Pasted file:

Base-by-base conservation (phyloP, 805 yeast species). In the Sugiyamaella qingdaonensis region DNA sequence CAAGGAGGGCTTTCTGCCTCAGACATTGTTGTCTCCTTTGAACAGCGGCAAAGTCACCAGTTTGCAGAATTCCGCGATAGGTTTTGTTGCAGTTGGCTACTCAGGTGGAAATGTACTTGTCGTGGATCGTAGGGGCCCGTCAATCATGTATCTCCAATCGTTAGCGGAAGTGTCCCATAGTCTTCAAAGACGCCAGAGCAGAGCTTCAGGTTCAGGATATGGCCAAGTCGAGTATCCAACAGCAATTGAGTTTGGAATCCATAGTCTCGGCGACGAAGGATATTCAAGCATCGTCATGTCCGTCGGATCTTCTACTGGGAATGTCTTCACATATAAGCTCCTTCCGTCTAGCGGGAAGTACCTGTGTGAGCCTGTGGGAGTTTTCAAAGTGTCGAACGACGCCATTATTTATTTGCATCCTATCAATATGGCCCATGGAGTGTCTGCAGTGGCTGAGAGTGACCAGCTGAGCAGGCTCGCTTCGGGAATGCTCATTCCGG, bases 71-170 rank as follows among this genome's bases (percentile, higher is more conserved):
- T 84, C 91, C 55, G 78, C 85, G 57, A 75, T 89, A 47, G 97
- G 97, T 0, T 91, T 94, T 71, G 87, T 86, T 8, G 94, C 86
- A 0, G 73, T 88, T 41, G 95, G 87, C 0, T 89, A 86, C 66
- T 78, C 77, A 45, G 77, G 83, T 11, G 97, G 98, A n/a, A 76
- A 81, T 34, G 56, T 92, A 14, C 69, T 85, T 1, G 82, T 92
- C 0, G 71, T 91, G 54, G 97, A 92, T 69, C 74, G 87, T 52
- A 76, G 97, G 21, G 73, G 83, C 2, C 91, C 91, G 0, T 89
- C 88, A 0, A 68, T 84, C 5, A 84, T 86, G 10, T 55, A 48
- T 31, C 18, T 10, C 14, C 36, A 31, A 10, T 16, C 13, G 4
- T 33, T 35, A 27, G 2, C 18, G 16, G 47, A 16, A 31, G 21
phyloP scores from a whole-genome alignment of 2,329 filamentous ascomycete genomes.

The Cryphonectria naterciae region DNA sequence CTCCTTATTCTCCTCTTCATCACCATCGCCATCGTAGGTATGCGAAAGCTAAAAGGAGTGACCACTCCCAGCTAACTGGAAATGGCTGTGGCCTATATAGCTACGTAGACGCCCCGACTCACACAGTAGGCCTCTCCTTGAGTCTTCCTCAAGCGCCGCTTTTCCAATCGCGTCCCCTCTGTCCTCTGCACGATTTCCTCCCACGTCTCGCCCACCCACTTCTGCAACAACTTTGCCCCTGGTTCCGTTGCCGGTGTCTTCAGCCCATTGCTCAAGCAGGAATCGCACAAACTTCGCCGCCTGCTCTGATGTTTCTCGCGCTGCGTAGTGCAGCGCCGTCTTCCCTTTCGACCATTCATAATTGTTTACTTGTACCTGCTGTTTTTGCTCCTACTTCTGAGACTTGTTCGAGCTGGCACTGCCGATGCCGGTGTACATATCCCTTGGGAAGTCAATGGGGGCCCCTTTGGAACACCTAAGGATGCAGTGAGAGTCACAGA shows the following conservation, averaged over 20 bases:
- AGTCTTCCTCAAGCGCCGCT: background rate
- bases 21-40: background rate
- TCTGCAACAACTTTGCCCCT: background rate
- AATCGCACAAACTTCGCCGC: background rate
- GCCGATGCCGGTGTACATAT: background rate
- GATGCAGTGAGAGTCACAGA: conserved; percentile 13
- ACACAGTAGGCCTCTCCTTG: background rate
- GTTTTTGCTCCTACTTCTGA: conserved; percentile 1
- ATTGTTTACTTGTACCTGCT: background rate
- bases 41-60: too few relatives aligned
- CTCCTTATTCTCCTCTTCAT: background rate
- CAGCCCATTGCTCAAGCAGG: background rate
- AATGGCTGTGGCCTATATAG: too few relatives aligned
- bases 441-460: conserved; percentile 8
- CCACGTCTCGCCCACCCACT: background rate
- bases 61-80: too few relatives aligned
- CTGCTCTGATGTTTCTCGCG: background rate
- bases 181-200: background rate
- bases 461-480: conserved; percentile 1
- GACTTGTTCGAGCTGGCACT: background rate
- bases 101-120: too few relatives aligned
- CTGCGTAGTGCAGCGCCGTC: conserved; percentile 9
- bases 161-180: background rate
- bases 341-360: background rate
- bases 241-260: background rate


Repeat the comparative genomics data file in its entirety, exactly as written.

Base-by-base conservation (phyloP, 805 yeast species). In the Sugiyamaella qingdaonensis region DNA sequence CAAGGAGGGCTTTCTGCCTCAGACATTGTTGTCTCCTTTGAACAGCGGCAAAGTCACCAGTTTGCAGAATTCCGCGATAGGTTTTGTTGCAGTTGGCTACTCAGGTGGAAATGTACTTGTCGTGGATCGTAGGGGCCCGTCAATCATGTATCTCCAATCGTTAGCGGAAGTGTCCCATAGTCTTCAAAGACGCCAGAGCAGAGCTTCAGGTTCAGGATATGGCCAAGTCGAGTATCCAACAGCAATTGAGTTTGGAATCCATAGTCTCGGCGACGAAGGATATTCAAGCATCGTCATGTCCGTCGGATCTTCTACTGGGAATGTCTTCACATATAAGCTCCTTCCGTCTAGCGGGAAGTACCTGTGTGAGCCTGTGGGAGTTTTCAAAGTGTCGAACGACGCCATTATTTATTTGCATCCTATCAATATGGCCCATGGAGTGTCTGCAGTGGCTGAGAGTGACCAGCTGAGCAGGCTCGCTTCGGGAATGCTCATTCCGG, bases 71-170 rank as follows among this genome's bases (percentile, higher is more conserved):
- T 84, C 91, C 55, G 78, C 85, G 57, A 75, T 89, A 47, G 97
- G 97, T 0, T 91, T 94, T 71, G 87, T 86, T 8, G 94, C 86
- A 0, G 73, T 88, T 41, G 95, G 87, C 0, T 89, A 86, C 66
- T 78, C 77, A 45, G 77, G 83, T 11, G 97, G 98, A n/a, A 76
- A 81, T 34, G 56, T 92, A 14, C 69, T 85, T 1, G 82, T 92
- C 0, G 71, T 91, G 54, G 97, A 92, T 69, C 74, G 87, T 52
- A 76, G 97, G 21, G 73, G 83, C 2, C 91, C 91, G 0, T 89
- C 88, A 0, A 68, T 84, C 5, A 84, T 86, G 10, T 55, A 48
- T 31, C 18, T 10, C 14, C 36, A 31, A 10, T 16, C 13, G 4
- T 33, T 35, A 27, G 2, C 18, G 16, G 47, A 16, A 31, G 21
phyloP scores from a whole-genome alignment of 2,329 filamentous ascomycete genomes.

The Cryphonectria naterciae region DNA sequence CTCCTTATTCTCCTCTTCATCACCATCGCCATCGTAGGTATGCGAAAGCTAAAAGGAGTGACCACTCCCAGCTAACTGGAAATGGCTGTGGCCTATATAGCTACGTAGACGCCCCGACTCACACAGTAGGCCTCTCCTTGAGTCTTCCTCAAGCGCCGCTTTTCCAATCGCGTCCCCTCTGTCCTCTGCACGATTTCCTCCCACGTCTCGCCCACCCACTTCTGCAACAACTTTGCCCCTGGTTCCGTTGCCGGTGTCTTCAGCCCATTGCTCAAGCAGGAATCGCACAAACTTCGCCGCCTGCTCTGATGTTTCTCGCGCTGCGTAGTGCAGCGCCGTCTTCCCTTTCGACCATTCATAATTGTTTACTTGTACCTGCTGTTTTTGCTCCTACTTCTGAGACTTGTTCGAGCTGGCACTGCCGATGCCGGTGTACATATCCCTTGGGAAGTCAATGGGGGCCCCTTTGGAACACCTAAGGATGCAGTGAGAGTCACAGA shows the following conservation, averaged over 20 bases:
- AGTCTTCCTCAAGCGCCGCT: background rate
- bases 21-40: background rate
- TCTGCAACAACTTTGCCCCT: background rate
- AATCGCACAAACTTCGCCGC: background rate
- GCCGATGCCGGTGTACATAT: background rate
- GATGCAGTGAGAGTCACAGA: conserved; percentile 13
- ACACAGTAGGCCTCTCCTTG: background rate
- GTTTTTGCTCCTACTTCTGA: conserved; percentile 1
- ATTGTTTACTTGTACCTGCT: background rate
- bases 41-60: too few relatives aligned
- CTCCTTATTCTCCTCTTCAT: background rate
- CAGCCCATTGCTCAAGCAGG: background rate
- AATGGCTGTGGCCTATATAG: too few relatives aligned
- bases 441-460: conserved; percentile 8
- CCACGTCTCGCCCACCCACT: background rate
- bases 61-80: too few relatives aligned
- CTGCTCTGATGTTTCTCGCG: background rate
- bases 181-200: background rate
- bases 461-480: conserved; percentile 1
- GACTTGTTCGAGCTGGCACT: background rate
- bases 101-120: too few relatives aligned
- CTGCGTAGTGCAGCGCCGTC: conserved; percentile 9
- bases 161-180: background rate
- bases 341-360: background rate
- bases 241-260: background rate